Date of Degree


Document Type


Degree Name



Liberal Studies


Karen Miller

Subject Categories

Africana Studies | Fine Arts | Interdisciplinary Arts and Media | Other American Studies | Other Film and Media Studies | Visual Studies


Documentary photography, Black art, Documentary film


This thesis concerns the photographic representation of Black bodies in new, reflexive documentary forms that have been increasingly produced and exhibited in the midst of America’s renewed discourse on race. Approaching this argument categorically, focused on the themes of fabulation and fragmentation, my task here is to uncover the gaps and overlaps between earlier critiques of the documentary image and more recent discourse on photography and race by exploring the specific methods through which select recent documentary projects embed and expand these critiques.

Fragmentation is a category of production I use to frame a movement of Black photographic artists toward ways of upending traditional photographic narratives. I will argue that this movement in part fulfills a need for what Nichole Fleetwood calls “non-iconicity,” or “the ways in which singular images or signs come to represent a whole host of historical occurrences and processes.”[1] The strategy of fragmentation functions to disrupt one of photography’s most celebrated qualities: the ability to isolate a moment from the flow of time and transform it into an object that signifies a narrative. My chief example is RaMell Ross’ film, Hale County This Morning, This Evening (2018); additionally, I look to recent work by Khalik Allah, and photo-conceptualist Hank Willis Thomas.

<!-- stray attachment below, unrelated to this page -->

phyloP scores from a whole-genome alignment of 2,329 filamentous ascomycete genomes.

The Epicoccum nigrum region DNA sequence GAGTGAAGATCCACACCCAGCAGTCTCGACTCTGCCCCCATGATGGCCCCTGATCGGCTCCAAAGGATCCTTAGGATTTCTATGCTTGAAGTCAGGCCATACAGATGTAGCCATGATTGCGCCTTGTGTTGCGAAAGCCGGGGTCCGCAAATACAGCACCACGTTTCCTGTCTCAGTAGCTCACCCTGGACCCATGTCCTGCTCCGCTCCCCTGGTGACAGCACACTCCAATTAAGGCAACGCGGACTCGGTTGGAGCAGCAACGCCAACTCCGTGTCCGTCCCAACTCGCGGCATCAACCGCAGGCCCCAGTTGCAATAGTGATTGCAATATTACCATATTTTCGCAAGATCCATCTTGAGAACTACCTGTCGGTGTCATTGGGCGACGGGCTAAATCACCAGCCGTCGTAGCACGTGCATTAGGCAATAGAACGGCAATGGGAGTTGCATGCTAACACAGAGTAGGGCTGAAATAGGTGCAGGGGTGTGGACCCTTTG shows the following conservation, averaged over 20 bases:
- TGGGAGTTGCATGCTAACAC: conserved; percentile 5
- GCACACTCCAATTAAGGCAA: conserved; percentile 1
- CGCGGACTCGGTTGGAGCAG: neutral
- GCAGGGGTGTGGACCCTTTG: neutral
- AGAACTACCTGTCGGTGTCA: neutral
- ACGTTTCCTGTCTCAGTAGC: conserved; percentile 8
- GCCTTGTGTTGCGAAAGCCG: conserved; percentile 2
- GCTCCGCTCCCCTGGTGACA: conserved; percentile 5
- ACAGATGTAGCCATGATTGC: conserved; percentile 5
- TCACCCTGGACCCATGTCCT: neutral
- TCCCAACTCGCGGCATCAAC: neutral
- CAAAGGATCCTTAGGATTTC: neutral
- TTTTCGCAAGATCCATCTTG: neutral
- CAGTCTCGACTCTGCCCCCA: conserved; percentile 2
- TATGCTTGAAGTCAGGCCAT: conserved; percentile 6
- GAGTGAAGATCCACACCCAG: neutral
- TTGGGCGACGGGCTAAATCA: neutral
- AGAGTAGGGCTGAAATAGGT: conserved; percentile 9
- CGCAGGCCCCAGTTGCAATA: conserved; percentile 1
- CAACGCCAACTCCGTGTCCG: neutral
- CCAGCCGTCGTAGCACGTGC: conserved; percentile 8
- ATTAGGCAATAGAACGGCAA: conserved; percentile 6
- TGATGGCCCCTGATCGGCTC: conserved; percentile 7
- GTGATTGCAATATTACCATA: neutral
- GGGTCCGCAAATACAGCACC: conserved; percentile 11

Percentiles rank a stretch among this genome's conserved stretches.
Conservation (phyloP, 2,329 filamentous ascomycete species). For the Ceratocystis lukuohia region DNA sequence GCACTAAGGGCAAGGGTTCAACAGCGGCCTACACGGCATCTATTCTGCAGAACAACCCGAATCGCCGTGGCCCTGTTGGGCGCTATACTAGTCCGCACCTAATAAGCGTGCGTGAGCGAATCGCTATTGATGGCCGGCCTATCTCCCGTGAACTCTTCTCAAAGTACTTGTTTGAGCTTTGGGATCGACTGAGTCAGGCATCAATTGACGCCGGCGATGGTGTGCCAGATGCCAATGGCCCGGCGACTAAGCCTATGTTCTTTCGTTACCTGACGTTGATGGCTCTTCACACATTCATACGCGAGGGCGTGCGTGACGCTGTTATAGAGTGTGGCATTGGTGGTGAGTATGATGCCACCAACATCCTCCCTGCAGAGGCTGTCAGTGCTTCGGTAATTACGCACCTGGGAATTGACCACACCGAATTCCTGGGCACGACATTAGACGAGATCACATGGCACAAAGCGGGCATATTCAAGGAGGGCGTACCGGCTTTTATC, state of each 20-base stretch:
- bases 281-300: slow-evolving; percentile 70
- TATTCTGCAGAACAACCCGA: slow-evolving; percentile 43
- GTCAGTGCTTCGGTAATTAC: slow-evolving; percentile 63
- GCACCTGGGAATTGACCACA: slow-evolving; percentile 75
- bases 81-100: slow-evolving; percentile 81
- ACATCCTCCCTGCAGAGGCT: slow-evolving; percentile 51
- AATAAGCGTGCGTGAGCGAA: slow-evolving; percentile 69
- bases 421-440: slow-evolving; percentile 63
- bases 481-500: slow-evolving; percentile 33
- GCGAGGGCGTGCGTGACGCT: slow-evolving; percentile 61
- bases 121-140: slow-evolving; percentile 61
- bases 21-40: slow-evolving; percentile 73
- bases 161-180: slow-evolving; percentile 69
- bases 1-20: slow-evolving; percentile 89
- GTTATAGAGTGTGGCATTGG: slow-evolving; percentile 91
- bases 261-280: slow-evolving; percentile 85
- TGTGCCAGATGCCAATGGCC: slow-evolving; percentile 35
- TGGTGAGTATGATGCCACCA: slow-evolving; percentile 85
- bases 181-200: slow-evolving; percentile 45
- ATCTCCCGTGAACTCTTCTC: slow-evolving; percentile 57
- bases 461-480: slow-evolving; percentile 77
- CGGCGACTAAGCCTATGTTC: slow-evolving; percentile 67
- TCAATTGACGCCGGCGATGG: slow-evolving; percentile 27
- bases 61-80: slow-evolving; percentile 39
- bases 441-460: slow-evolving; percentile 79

Fabulation is a notion I borrow from historian Saidiya Hartman, who uses it to describe her method of writing histories of transgressive 19th century Black women and queer people in particular, records of whom exist only in the margins of recorded history: criminal and social work archives. The practice of fabulation informs many recent works that seek to create a visual document of that which either could not have been depicted, or was simply omitted from recorded history. My key example is Dread Scott’s Slave Rebellion Reenactment, 2019, which mobilize the documentary impulse by presenting historical fact, but lives outside the boundaries of existing genre in its invention of the imagined lived experience of their Black subjects, an experience too often omitted from the archives of history. Turning to other recent works, I cite photographers Dawoud Bey and Nona Faustine, both of whom insert a fictive character or perspective in their photographs. Fabulation strains another defining quality of photography, the conception of photography’s indexicality.

Both of these categories of artwork reflect our ever-changing sense of the medium’s relationship to truth, and offer a critique of documentary practice that updates those that prevailed in the art world from the 1970s forward.

[1] Nicole Fleetwood, Troubling Vision: Performance, Visuality and Blackness, (Chicago: Univ. of Chicago Press, 2011), 2.

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